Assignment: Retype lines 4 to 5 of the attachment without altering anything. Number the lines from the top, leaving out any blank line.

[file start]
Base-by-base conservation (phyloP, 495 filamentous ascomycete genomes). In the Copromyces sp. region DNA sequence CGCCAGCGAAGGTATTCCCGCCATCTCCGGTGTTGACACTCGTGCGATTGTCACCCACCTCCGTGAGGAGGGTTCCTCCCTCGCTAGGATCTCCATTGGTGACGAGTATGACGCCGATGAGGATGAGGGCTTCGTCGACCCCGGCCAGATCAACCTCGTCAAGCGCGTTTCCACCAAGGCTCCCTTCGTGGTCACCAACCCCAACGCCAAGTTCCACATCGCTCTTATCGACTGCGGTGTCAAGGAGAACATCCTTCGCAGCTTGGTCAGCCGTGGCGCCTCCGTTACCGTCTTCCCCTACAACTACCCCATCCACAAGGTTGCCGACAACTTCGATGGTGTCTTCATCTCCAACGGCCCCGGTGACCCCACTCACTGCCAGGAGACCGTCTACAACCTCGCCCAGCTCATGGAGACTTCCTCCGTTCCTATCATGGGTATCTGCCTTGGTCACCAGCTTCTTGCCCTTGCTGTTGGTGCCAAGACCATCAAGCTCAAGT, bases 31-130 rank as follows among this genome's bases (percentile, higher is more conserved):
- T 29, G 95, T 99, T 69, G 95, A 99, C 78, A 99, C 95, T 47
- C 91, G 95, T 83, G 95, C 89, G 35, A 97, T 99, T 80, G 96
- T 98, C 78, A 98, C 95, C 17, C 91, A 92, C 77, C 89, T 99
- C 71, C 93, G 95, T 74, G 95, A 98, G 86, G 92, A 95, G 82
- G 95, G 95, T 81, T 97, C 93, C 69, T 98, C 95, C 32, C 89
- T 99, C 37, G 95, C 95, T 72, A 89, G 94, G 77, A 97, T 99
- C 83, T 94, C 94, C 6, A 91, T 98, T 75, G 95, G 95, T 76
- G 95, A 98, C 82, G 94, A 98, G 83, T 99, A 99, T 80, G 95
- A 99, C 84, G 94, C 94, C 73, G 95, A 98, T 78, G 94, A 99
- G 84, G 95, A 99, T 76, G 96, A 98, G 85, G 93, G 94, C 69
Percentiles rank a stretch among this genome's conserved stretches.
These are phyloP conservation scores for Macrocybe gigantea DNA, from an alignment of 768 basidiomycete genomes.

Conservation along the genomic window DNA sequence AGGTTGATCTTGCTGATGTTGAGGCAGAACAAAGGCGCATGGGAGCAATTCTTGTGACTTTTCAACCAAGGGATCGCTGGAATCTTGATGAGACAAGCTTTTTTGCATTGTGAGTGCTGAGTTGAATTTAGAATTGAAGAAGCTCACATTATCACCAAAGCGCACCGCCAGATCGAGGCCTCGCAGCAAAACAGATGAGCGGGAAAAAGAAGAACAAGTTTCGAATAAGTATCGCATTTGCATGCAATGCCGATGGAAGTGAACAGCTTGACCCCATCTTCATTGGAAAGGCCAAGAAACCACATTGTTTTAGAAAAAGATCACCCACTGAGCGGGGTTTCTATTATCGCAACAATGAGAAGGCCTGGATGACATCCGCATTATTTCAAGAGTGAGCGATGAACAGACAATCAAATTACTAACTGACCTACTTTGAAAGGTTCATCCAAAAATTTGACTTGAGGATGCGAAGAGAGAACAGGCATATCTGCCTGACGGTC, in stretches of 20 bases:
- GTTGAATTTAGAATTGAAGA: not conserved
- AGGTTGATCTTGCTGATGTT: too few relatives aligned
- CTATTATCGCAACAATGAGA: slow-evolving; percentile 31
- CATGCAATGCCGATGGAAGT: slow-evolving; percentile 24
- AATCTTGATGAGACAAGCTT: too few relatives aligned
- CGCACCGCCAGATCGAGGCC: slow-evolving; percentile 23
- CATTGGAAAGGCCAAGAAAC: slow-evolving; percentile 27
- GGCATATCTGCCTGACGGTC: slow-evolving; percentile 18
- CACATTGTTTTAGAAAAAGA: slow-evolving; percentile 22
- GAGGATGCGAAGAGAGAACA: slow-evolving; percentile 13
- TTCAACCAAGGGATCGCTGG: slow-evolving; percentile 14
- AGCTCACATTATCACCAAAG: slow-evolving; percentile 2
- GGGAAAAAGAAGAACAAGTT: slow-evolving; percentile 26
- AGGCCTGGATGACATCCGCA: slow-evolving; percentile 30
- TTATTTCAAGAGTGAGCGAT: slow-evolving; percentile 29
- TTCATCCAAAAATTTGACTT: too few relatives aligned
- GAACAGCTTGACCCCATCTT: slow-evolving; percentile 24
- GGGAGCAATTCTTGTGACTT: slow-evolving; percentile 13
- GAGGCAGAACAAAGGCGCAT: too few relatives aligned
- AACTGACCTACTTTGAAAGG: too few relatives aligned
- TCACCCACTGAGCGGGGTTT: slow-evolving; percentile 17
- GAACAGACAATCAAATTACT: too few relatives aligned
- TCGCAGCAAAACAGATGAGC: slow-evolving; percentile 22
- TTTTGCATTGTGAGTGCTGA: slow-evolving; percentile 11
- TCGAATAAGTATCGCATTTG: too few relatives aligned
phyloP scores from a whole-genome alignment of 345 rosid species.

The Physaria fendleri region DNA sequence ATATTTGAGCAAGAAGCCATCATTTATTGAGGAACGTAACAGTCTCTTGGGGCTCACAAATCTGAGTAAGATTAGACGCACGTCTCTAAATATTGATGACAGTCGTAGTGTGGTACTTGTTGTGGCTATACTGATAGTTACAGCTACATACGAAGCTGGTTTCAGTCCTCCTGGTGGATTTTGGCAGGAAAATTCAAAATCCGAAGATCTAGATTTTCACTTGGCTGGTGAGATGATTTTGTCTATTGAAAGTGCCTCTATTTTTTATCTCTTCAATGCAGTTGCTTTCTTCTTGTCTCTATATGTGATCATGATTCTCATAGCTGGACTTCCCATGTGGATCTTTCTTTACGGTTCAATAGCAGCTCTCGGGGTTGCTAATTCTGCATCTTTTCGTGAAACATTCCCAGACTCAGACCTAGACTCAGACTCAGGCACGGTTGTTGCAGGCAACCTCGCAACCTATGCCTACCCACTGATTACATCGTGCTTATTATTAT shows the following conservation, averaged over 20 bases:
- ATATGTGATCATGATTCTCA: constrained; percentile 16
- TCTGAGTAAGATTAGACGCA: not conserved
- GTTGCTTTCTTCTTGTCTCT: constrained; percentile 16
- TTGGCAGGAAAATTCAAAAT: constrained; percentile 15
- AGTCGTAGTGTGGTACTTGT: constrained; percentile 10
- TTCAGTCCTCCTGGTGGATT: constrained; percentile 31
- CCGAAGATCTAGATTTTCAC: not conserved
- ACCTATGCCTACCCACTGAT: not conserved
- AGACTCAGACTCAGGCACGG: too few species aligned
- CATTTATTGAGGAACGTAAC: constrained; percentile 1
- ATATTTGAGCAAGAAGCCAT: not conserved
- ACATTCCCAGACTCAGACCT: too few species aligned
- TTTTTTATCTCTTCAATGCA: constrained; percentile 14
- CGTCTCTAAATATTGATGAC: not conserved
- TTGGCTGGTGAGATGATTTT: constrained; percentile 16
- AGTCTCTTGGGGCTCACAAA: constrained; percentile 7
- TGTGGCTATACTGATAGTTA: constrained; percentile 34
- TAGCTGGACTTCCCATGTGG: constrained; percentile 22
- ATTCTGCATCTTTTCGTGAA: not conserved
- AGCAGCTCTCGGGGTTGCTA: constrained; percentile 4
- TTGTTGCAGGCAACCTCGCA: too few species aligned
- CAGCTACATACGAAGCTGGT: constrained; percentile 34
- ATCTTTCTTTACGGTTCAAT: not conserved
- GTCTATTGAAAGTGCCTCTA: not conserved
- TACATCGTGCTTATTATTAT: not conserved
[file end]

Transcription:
- T 98, C 78, A 98, C 95, C 17, C 91, A 92, C 77, C 89, T 99
- C 71, C 93, G 95, T 74, G 95, A 98, G 86, G 92, A 95, G 82